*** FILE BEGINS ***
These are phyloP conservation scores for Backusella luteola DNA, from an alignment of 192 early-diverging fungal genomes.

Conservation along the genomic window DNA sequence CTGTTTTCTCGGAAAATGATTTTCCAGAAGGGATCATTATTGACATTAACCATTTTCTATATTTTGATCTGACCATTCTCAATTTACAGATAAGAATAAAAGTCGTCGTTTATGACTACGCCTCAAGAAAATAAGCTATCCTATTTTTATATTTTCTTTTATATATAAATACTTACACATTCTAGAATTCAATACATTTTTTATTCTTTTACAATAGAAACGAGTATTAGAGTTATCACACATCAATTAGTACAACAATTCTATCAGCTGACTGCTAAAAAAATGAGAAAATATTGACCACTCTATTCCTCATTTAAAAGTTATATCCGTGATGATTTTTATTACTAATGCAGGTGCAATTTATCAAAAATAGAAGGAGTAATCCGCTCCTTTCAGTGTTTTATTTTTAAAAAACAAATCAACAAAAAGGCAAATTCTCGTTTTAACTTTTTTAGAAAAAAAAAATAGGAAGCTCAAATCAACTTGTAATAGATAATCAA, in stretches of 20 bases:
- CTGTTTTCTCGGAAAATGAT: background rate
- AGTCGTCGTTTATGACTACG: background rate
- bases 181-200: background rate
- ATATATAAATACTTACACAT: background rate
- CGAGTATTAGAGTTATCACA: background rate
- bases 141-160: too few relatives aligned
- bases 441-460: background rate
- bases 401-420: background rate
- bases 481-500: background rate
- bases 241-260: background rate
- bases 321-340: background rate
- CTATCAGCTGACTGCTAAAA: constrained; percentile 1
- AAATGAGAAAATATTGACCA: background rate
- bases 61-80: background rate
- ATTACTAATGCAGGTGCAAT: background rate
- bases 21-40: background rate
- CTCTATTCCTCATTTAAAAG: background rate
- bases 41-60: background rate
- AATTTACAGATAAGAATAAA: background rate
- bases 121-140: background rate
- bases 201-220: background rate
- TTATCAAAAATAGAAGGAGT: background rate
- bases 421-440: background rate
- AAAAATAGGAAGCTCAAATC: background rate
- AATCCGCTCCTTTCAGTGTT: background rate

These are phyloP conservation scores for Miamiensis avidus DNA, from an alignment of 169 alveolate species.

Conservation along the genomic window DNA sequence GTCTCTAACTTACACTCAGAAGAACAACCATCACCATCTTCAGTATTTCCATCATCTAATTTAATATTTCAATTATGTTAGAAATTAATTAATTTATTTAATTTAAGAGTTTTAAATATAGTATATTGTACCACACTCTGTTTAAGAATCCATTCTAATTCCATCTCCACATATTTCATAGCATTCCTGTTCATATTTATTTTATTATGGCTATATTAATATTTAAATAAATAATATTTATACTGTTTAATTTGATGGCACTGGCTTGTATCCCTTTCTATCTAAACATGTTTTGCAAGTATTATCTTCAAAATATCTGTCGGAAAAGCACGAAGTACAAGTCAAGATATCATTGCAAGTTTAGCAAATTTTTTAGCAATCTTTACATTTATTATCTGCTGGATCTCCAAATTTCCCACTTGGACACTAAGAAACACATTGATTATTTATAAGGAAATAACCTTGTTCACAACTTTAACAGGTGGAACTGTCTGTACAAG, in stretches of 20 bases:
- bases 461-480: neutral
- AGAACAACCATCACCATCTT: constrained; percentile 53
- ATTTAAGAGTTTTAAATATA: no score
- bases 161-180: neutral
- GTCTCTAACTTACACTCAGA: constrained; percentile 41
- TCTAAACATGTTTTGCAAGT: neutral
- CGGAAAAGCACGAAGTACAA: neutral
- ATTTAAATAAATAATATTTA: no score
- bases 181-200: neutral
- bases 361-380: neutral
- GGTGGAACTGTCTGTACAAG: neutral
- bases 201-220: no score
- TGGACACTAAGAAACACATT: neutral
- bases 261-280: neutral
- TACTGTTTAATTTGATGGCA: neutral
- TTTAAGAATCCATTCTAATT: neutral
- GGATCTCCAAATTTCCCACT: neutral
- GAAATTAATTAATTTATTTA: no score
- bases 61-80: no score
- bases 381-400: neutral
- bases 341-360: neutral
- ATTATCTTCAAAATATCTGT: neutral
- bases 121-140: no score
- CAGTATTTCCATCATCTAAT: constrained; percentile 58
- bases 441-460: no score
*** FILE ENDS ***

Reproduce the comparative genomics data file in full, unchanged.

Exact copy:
These are phyloP conservation scores for Backusella luteola DNA, from an alignment of 192 early-diverging fungal genomes.

Conservation along the genomic window DNA sequence CTGTTTTCTCGGAAAATGATTTTCCAGAAGGGATCATTATTGACATTAACCATTTTCTATATTTTGATCTGACCATTCTCAATTTACAGATAAGAATAAAAGTCGTCGTTTATGACTACGCCTCAAGAAAATAAGCTATCCTATTTTTATATTTTCTTTTATATATAAATACTTACACATTCTAGAATTCAATACATTTTTTATTCTTTTACAATAGAAACGAGTATTAGAGTTATCACACATCAATTAGTACAACAATTCTATCAGCTGACTGCTAAAAAAATGAGAAAATATTGACCACTCTATTCCTCATTTAAAAGTTATATCCGTGATGATTTTTATTACTAATGCAGGTGCAATTTATCAAAAATAGAAGGAGTAATCCGCTCCTTTCAGTGTTTTATTTTTAAAAAACAAATCAACAAAAAGGCAAATTCTCGTTTTAACTTTTTTAGAAAAAAAAAATAGGAAGCTCAAATCAACTTGTAATAGATAATCAA, in stretches of 20 bases:
- CTGTTTTCTCGGAAAATGAT: background rate
- AGTCGTCGTTTATGACTACG: background rate
- bases 181-200: background rate
- ATATATAAATACTTACACAT: background rate
- CGAGTATTAGAGTTATCACA: background rate
- bases 141-160: too few relatives aligned
- bases 441-460: background rate
- bases 401-420: background rate
- bases 481-500: background rate
- bases 241-260: background rate
- bases 321-340: background rate
- CTATCAGCTGACTGCTAAAA: constrained; percentile 1
- AAATGAGAAAATATTGACCA: background rate
- bases 61-80: background rate
- ATTACTAATGCAGGTGCAAT: background rate
- bases 21-40: background rate
- CTCTATTCCTCATTTAAAAG: background rate
- bases 41-60: background rate
- AATTTACAGATAAGAATAAA: background rate
- bases 121-140: background rate
- bases 201-220: background rate
- TTATCAAAAATAGAAGGAGT: background rate
- bases 421-440: background rate
- AAAAATAGGAAGCTCAAATC: background rate
- AATCCGCTCCTTTCAGTGTT: background rate

These are phyloP conservation scores for Miamiensis avidus DNA, from an alignment of 169 alveolate species.

Conservation along the genomic window DNA sequence GTCTCTAACTTACACTCAGAAGAACAACCATCACCATCTTCAGTATTTCCATCATCTAATTTAATATTTCAATTATGTTAGAAATTAATTAATTTATTTAATTTAAGAGTTTTAAATATAGTATATTGTACCACACTCTGTTTAAGAATCCATTCTAATTCCATCTCCACATATTTCATAGCATTCCTGTTCATATTTATTTTATTATGGCTATATTAATATTTAAATAAATAATATTTATACTGTTTAATTTGATGGCACTGGCTTGTATCCCTTTCTATCTAAACATGTTTTGCAAGTATTATCTTCAAAATATCTGTCGGAAAAGCACGAAGTACAAGTCAAGATATCATTGCAAGTTTAGCAAATTTTTTAGCAATCTTTACATTTATTATCTGCTGGATCTCCAAATTTCCCACTTGGACACTAAGAAACACATTGATTATTTATAAGGAAATAACCTTGTTCACAACTTTAACAGGTGGAACTGTCTGTACAAG, in stretches of 20 bases:
- bases 461-480: neutral
- AGAACAACCATCACCATCTT: constrained; percentile 53
- ATTTAAGAGTTTTAAATATA: no score
- bases 161-180: neutral
- GTCTCTAACTTACACTCAGA: constrained; percentile 41
- TCTAAACATGTTTTGCAAGT: neutral
- CGGAAAAGCACGAAGTACAA: neutral
- ATTTAAATAAATAATATTTA: no score
- bases 181-200: neutral
- bases 361-380: neutral
- GGTGGAACTGTCTGTACAAG: neutral
- bases 201-220: no score
- TGGACACTAAGAAACACATT: neutral
- bases 261-280: neutral
- TACTGTTTAATTTGATGGCA: neutral
- TTTAAGAATCCATTCTAATT: neutral
- GGATCTCCAAATTTCCCACT: neutral
- GAAATTAATTAATTTATTTA: no score
- bases 61-80: no score
- bases 381-400: neutral
- bases 341-360: neutral
- ATTATCTTCAAAATATCTGT: neutral
- bases 121-140: no score
- CAGTATTTCCATCATCTAAT: constrained; percentile 58
- bases 441-460: no score